Last Sunday (The Third Sunday after the Feast of the Resurrection) the Eucharistic lectionary of the Episcopal Chruch appointed a lesson from the Acts of the Apostles which recounted the conversion experience of Saint Paul, who was also known as Saul. Saul was a devout Jew and a man of great learning and fervor for the religion of his ancestors. He was dutiful in observing Jewish ritual and Jewish law to a fault. The reading which begins at verse one of Chapter nine of the Acts of the Apostles starts by saying that “…Saul, still breathing threats and murder against the disciples of the Lord, went the the high priest and asked for letters to the synagogues at Damascus. Saul; not content to persecute those of the Way in Jerusalem and its environs was intent on traveling to a foreign country and inflicting as much pain as he possibly could on people he really did not understand or even wish to understand. He, much to my regret, reminds me of me: the high church anglo-catholic who would much rather hurl billows of smoke from his Thurible at those sitting in his Chapel during the Offices than to really reach out and get to know them or, heaven forbid, find out what was truly bothering them.
And, as we all know, the story then turns into one of revelation. Saul encounters what is said to be a “light from heaven” which flashed around him. And inside that light a voice calls out to him by name: “Saul, Saul why do you persecute me? ” And in his helplessness and confusion Saul asks “who are you Lord?” And the voice answers “I am Jesus, whom you are persecuting.” Then comes the turn. The version related in Acts moves directly from helplessness and confusion to a direction to take action: “a call to arms if you will.” So Saul is now admonished to “enter the city, and you will be told where to go.” And, then it is said that Saul “arose from the ground; and when his eyes were opened he could see nothing . “
The story then shifts to what I would call the agent or the reciprocal. A disciple called Ananias is hailed by the Lord and asked to perform a particular task, a task ordained not of human will but one of divine will. Ananias is to “lay his hands upon Saul” so that his sight night be restored. At first Ananias is hesitant and he doubts the commission as being a treacherous and dangerous one knowing the propensities of this man named Saul. “Lord, I have heard from many about this man, he says, and he continues “and how much evil he has done to thy saints at Jerusalem.” But the Lord answers “Go for he is a chosen instrument of mine to carry my name before the Gentiles and kings and the sons of Israel.” Ananias is further commanded to “lay his hands upon him so that he might gain his sight.”
When I first began to contemplate this scripture (and the contemplation is on going) I saw in this an affirmation of the divine commissioning of Apostles (and their descendants -Bishops) through the laying on of hands. Even in Jewish practice there was something about the laying on of hands upon a person which signified the transmission of divine power.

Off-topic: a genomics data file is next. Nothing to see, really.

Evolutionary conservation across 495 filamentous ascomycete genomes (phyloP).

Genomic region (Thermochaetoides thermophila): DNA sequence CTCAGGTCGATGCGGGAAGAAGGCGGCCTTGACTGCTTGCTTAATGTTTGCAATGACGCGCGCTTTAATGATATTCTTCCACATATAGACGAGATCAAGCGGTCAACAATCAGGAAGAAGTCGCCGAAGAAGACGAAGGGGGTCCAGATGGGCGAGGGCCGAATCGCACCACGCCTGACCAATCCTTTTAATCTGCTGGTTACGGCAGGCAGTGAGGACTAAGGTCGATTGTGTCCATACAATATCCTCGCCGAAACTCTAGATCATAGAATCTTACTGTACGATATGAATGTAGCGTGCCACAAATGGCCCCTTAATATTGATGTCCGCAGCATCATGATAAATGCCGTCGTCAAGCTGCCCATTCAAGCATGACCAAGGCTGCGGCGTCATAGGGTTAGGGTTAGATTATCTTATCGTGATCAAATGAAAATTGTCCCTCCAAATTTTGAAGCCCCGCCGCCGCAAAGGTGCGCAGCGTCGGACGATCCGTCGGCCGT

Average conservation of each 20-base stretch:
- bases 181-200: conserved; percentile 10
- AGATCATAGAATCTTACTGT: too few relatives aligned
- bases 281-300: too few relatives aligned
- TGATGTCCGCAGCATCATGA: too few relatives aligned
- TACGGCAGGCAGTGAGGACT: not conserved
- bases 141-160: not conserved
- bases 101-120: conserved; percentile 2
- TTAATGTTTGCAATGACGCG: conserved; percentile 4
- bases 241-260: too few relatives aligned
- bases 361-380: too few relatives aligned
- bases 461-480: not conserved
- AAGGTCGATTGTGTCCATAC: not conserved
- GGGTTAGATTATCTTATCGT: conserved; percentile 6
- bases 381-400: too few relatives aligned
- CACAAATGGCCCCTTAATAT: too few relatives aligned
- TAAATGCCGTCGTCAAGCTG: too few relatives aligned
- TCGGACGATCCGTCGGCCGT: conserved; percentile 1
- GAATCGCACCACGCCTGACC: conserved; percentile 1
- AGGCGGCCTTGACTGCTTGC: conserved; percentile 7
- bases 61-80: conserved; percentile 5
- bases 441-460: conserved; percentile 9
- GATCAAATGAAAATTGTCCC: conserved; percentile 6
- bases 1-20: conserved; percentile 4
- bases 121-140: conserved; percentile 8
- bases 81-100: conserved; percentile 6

But as I thought about this and read the other accounts of Saul’s conversion (see Acts 22.4-16 ; 269-18 and Paul’s own account at Gal.1.13-17) I began to realize that this scripture is not mainly about the laying on of hands but rather about discipleship and calling. Oh yes, this passage provides support for Paul’s legitimacy and authority as an Apostle but it has a much wider application. We are the Lord’s and when Jesus wants you to do something you will do it; believe me. You may be afraid and you may be reluctant but in the end you will find the strength and resolve to carry it through. This is not because of your own strength but rather due to the strength and resolve of our Lord Jesus who knew us even before we were born. The call will not be difficult to discern though it may not come as a flash of blinding light. But rather it may come as a definite sense of purpose and commitment to accomplishing a goal almost single mindedly and without heed for the cost no matter how hurtful and painful it might be. I can personally testify to this as I have experienced a call which I fulfilled with loving joy and without heed for the great pain I have suffered as a result. But I can truly say God has not abandoned me and the Lord Jesus continues to stand next to me in all things.
On final observation to be a disciple of the Lord will cost you. It is not free from pain. As the scripture stated “…for I will; show him how much he must suffer for the sake of my name.” (Acts 9:16-17).
I invite you to be open to and heed your calling . I invite you to perform your calling no matter what the pain, and to suffer for the sake of Jesus name.” You do not have to be an Apostle or Saint though in a sense that is what you become. He is a kind master and will comfort you. So do not be afraid to take up your yoke and serve him as did Ananias and Saint Paul. Amen.
I have ofen felt that the incense we use on certain occasions serves as a metaphor. A metaphor for what is referred to in the Old Testament, the Hebrew Bile, as the” Glory of the Lord.” In certain books God – Yahweh appeared to the Hebrews from within a cloud . This was to protect them as to look upon the face of God was death. After studying the conversion story of Saint Paul the notes in my RSV make it abundantly clear that light, powerful light, also serves as the a metaphor for the glory of the Lord.